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Home Video: The Virtual Court System in Criminal and Regulatory Proceedings

Whilst it may be no surprise to those within the criminal justice system that many defendants’ cases are conducted with the benefit of a Live Link, it is shocking to some that defendants do not always attend physically at the venue where their case is heard to take part in proceedings. Via the Live Link system, a defendant can be at a remote location, and still take part in their case via a camera and TV Screen allowing them to be seen in a court room. Live links were more historically employed in narrower circumstances and were perhaps most frequently used in instances where a defendant who was remanded in custody and required to attend at a hearing was, for various logistical reasons, unable to do so. This would usually be in very limited circumstances and would be limited to preparatory hearings or those of a 'lesser importance'.

Now however, Live Link technology is being expanded for use in far wider circumstances, and it is no longer unusual for defendants, witnesses and in some instances even Counsel to appear over the link rather than in person at a hearing. Not only are the frequency with which Live Links are used for preparatory hearings increasing, but reports of cases involving the use of Live Links in increasingly rare circumstances are becoming more common place. It has been reported for example, that a wheelchair-bound defendant, who was due to stand trial has been allowed to remain at her home address for the duration of the case, watching and engaging with the proceedings over the Live Link. Similar reports have also surfaced in respect of defendants suffering from serious issues such as Agoraphobia.

Whilst this is in no way 'the norm' for the court system, and however unlikely it may currently be that defendants without excellent reason (such as severe vulnerabilities or health concerns) would be afforded this same treatment (especially for the duration of a trial), it cannot be denied that there is a serious concern about the ability of a defendant to be involved in their own case when they appear over the Link and whether or not their ability to engage is helped or hindered by the use of technology such as the Live Link system.

What are the benefits of the system?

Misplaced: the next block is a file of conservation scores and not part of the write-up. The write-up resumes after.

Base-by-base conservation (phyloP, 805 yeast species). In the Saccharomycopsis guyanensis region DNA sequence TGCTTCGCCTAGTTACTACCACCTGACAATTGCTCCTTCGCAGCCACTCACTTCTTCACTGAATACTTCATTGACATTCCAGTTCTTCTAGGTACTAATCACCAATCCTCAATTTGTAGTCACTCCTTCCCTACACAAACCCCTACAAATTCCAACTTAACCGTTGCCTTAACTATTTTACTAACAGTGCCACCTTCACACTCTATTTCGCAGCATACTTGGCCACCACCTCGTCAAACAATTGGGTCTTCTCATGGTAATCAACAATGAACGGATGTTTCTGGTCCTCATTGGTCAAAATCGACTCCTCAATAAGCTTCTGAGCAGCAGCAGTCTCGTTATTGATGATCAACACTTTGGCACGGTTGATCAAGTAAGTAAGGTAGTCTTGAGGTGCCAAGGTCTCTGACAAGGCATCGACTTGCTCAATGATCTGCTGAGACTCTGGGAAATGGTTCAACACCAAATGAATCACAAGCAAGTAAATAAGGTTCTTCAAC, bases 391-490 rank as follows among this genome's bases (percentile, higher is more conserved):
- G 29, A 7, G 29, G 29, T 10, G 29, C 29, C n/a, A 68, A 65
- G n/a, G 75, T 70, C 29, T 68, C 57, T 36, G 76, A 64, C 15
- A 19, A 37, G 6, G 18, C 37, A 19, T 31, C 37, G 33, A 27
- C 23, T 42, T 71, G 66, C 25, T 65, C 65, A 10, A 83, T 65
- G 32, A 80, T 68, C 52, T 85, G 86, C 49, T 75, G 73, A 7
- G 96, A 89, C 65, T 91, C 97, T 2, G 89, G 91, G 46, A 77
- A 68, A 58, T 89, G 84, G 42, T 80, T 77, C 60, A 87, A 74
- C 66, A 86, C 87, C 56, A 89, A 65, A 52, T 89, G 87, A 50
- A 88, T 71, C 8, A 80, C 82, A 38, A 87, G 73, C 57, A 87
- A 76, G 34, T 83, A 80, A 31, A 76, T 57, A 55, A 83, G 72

If the use of Live Links continues to expand in this manner, the concern is whether or not the benefits of the system outweigh the disadvantages. The report ‘Video Court: conveyor belt justice or revolution in access?’ examines in depth the benefits and disadvantages of the technology’s implementation and provides the results of a survey of some 300 court users from a wide spectrum of the Criminal Justice System. Concern is raised that the benefits of the use of the system - such as speed and cost effectiveness - are outweighed by issues such as a disconnection from the process, especially for those without legal representation and for those with vulnerabilities (which it may not be easy for a court to recognise over a Live Link).

Does the system work?

In instances where a Defendant is physically unable to attend at court, the link surely assists. How else, it could be asked, could an elderly defendant with mobility issues and health concerns travel to a court centre (which in some instances could be at the opposite end of the country) to engage in their case? It should not be overlooked however that whilst this 'virtual' involvement may be better than none whatsoever, it may not allow for such meaningful engagement as it would be expected that a defendant who is physically present may be able to have with their lawyers (where they are represented), and with the evidence adduced for and against them during a trial process.

Various pilot schemes involving the use of Live Link evidence are being tried with a view to being implemented across the country and it may be that for certain categories of witness, the Link is a more favourable option. In cases involving police witnesses for example, these pilot schemes have allowed officers to give evidence from the station at which they are based, thereby reducing the time that officers are waiting at court be called to give evidence, and allows the time they would otherwise have spent waiting and travelling to court on other business.

Use of the Live Link undoubtedly reduces the spending of the criminal justice system and is a cost effective way of dealing with a matter. The frequency and extent to which Live Links are forming part of a digital justice system is ever increasing and the practice growing ever more normalised. The question that should be asked however is at what cost does this convenience come, and is our justice system all the worse off for such a convenience?

Catherine Gaynor is a Solicitor in the business crime and regulatory team and can be contacted regarding concerns with any Criminal or Regulatory allegations you may be facing.

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